I had each group also focus down on just one section of the speech so that we could get a more professional version. Next year, I will spend more time on this day going over my evaluation criteria for digital speaking; how things like appearance, performance, and eye contact really make a difference in today’s world, and how important it is to ramp up performance if you want to be noticed.

I do not usually give much homework, but I really wanted them to film in locations that were important in their lives, so the assignment for this day was to go as a group and film in a location where one person from the group has experienced a resilient or self mentoring moment.

Right from the very first day we spoke about filming, I let the students know that they would get to film the soliloquy in class, and that they would also need to get another version of it filmed at a location away from school. This year, however, it didn’t work out. I gave them too much time to work on it on this third day, so many simply filmed their second version of a shorter scene at school.

When I do this project again, I will focus more on this day’s discussion and leave no time for filming. I will give more examples of places where you might have had a moment like this, and I will likely show the film from the Australian Theatre for Young People video. All students in groups who did film outside made a solid connection between the location and the content of the speech, and their scenes are much more interesting for the audience.

Day 4

The final day of the project was for editing. I got the Mac lab, and all groups were able to download their film into iPhoto and then edit in iMovie. The few groups that had problems were able to download on a PC, send them to me in an email, or upload to their Google drive accounts. I then took the best clips from each group and put them together to produce the whole film. Several of the groups who edited together their versions of the speech were great. I will try to get permission from them to upload to YouTube and link here.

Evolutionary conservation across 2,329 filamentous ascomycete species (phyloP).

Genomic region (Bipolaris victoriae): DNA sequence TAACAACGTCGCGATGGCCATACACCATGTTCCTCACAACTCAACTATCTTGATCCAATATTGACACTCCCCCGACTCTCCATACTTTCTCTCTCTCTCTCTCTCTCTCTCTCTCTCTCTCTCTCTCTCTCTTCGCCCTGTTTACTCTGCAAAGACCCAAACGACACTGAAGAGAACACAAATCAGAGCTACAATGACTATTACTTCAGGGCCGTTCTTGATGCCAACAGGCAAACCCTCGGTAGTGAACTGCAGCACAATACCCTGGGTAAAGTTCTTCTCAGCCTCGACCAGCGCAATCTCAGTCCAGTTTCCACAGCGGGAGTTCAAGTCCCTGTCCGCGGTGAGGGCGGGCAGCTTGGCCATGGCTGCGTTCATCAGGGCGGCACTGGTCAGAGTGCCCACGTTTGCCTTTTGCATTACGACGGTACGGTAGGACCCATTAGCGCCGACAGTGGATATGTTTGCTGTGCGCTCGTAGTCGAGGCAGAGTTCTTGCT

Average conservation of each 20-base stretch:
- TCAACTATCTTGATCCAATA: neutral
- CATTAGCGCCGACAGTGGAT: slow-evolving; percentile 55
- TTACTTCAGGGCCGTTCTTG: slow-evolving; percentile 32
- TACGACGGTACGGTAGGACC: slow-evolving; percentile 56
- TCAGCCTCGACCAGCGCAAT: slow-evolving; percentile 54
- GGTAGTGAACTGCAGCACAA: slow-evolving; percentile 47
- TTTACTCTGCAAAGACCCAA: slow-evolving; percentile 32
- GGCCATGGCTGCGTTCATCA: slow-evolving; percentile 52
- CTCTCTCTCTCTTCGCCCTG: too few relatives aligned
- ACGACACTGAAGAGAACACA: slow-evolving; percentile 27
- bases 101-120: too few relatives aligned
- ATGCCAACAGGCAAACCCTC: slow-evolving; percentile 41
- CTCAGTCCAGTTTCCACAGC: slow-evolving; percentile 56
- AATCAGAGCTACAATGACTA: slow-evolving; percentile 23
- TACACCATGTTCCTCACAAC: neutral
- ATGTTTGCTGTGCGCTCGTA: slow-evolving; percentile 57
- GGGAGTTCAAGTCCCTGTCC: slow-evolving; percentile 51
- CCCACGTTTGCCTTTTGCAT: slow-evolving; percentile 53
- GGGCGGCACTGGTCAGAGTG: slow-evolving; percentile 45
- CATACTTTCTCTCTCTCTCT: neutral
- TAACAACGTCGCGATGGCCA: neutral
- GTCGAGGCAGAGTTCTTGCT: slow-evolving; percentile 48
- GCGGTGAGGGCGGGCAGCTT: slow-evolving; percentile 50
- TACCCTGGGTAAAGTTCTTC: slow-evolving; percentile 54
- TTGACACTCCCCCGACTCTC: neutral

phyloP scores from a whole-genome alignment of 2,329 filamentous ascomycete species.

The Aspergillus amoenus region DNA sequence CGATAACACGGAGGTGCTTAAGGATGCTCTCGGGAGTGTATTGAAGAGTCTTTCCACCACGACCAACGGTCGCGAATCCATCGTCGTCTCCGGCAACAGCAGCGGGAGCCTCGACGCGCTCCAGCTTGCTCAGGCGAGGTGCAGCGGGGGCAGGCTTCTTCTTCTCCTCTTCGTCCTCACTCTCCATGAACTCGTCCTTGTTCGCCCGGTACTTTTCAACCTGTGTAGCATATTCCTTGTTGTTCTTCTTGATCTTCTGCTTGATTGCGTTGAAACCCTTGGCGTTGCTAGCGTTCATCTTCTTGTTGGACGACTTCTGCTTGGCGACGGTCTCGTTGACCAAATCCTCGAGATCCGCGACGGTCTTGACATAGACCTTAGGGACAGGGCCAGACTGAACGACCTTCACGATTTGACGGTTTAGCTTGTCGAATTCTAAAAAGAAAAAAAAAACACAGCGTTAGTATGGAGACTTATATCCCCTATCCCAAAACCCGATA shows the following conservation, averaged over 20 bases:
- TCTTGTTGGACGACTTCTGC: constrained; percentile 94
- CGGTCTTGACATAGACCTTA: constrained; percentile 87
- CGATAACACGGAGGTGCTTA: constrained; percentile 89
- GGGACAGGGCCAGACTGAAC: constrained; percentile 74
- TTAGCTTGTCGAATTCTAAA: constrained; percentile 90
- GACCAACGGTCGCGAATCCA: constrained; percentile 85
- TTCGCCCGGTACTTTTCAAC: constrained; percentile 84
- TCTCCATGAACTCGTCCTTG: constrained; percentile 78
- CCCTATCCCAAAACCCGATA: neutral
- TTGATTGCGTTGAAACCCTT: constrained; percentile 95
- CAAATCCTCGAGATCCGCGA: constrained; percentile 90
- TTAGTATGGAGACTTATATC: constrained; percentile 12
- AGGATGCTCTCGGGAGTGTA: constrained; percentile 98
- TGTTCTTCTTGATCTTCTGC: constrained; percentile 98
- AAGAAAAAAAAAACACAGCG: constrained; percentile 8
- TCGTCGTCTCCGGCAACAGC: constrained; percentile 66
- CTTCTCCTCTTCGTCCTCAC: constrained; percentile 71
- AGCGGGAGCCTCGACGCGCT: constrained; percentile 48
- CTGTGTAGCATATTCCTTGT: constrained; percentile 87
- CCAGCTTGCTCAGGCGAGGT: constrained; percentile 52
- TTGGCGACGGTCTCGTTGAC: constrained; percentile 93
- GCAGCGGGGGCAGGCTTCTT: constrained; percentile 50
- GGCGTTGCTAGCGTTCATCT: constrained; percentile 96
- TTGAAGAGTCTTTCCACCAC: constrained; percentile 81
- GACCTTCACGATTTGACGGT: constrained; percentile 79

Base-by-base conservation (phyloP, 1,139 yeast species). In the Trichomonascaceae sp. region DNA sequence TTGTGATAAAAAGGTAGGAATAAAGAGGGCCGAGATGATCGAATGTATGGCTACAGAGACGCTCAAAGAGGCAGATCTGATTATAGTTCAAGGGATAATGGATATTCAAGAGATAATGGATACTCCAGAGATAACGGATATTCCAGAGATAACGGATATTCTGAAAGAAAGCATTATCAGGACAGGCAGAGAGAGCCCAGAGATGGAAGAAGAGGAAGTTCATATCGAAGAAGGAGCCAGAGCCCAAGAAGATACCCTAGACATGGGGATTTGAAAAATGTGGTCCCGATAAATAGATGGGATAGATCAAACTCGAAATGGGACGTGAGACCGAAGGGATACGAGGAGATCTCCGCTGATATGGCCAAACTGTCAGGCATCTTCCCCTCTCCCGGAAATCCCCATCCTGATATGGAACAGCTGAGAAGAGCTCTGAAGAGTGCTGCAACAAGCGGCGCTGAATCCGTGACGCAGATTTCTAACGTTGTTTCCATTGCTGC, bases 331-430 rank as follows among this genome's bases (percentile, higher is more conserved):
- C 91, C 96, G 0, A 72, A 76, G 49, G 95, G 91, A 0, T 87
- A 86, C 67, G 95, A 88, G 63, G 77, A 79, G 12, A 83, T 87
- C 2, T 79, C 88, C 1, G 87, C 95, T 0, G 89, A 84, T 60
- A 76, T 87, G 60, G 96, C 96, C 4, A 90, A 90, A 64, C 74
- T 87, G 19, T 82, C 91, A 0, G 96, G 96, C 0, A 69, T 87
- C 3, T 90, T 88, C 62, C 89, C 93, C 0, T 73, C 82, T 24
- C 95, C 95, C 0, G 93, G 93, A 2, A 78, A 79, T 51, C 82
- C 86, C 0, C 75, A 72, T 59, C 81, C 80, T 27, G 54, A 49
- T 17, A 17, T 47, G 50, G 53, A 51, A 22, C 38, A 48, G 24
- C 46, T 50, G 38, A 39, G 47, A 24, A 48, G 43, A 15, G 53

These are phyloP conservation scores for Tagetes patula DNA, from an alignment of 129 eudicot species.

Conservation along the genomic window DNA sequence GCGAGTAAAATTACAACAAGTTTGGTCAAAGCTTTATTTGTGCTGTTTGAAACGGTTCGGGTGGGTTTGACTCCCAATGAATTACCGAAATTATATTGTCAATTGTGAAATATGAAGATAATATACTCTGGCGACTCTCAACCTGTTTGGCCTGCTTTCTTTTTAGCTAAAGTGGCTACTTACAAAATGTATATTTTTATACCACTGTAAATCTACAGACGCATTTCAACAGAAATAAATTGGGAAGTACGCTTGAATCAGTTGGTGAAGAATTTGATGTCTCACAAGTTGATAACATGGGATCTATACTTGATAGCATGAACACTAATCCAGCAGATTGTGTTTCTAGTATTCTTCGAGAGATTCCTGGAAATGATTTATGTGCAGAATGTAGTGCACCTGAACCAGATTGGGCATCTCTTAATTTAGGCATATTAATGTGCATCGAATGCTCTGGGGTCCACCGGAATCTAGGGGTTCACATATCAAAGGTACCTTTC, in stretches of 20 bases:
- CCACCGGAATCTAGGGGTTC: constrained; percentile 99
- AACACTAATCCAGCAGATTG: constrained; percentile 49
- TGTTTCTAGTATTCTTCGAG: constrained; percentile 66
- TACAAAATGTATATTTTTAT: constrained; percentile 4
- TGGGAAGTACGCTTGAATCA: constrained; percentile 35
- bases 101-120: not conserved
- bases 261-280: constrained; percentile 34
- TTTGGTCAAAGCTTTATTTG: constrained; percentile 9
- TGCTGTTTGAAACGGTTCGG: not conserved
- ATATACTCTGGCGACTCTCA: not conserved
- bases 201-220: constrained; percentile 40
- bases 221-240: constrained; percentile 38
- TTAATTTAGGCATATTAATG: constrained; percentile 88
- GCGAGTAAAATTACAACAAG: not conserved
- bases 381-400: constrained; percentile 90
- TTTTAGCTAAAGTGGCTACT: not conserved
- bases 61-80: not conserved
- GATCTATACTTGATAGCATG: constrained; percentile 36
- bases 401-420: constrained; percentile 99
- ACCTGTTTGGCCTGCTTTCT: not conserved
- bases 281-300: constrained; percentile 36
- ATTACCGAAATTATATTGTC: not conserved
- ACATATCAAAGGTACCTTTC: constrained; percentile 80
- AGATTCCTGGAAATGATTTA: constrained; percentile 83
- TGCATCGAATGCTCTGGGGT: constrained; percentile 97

Most groups got a reflection on the relevance of the location filmed, but the individual reflections handed in with the group evaluations at the end of the unit showed a wide range of understanding. Most students understood the connection between the place they filmed and the soliloquy, but many still said things like, “We filmed there because there was a brick wall, and it looked good behind the person we were filming.”

Next time I will require all groups to film a segment of the speech as homework in a location outside of school where they have faced a similar moment in their lives.

I also required all groups to film a segment where they stated what the soliloquy itself was about. Only one group related it to the mythic journey and the idea of needing to make an important decision on their own before they can move forward. Many related it to the concept of resilience, but too many simply said it was about whether it is easier to live or die.

I believe more attention to the concept of resilience earlier may help some to see the connections. When I do this unit again, I would spend some time having students interact with the webpage on resilience created by O’Donnell-Allen and St. Romain.

I think with these small changes the learning will flourish, and we will still have a lot of fun with the project.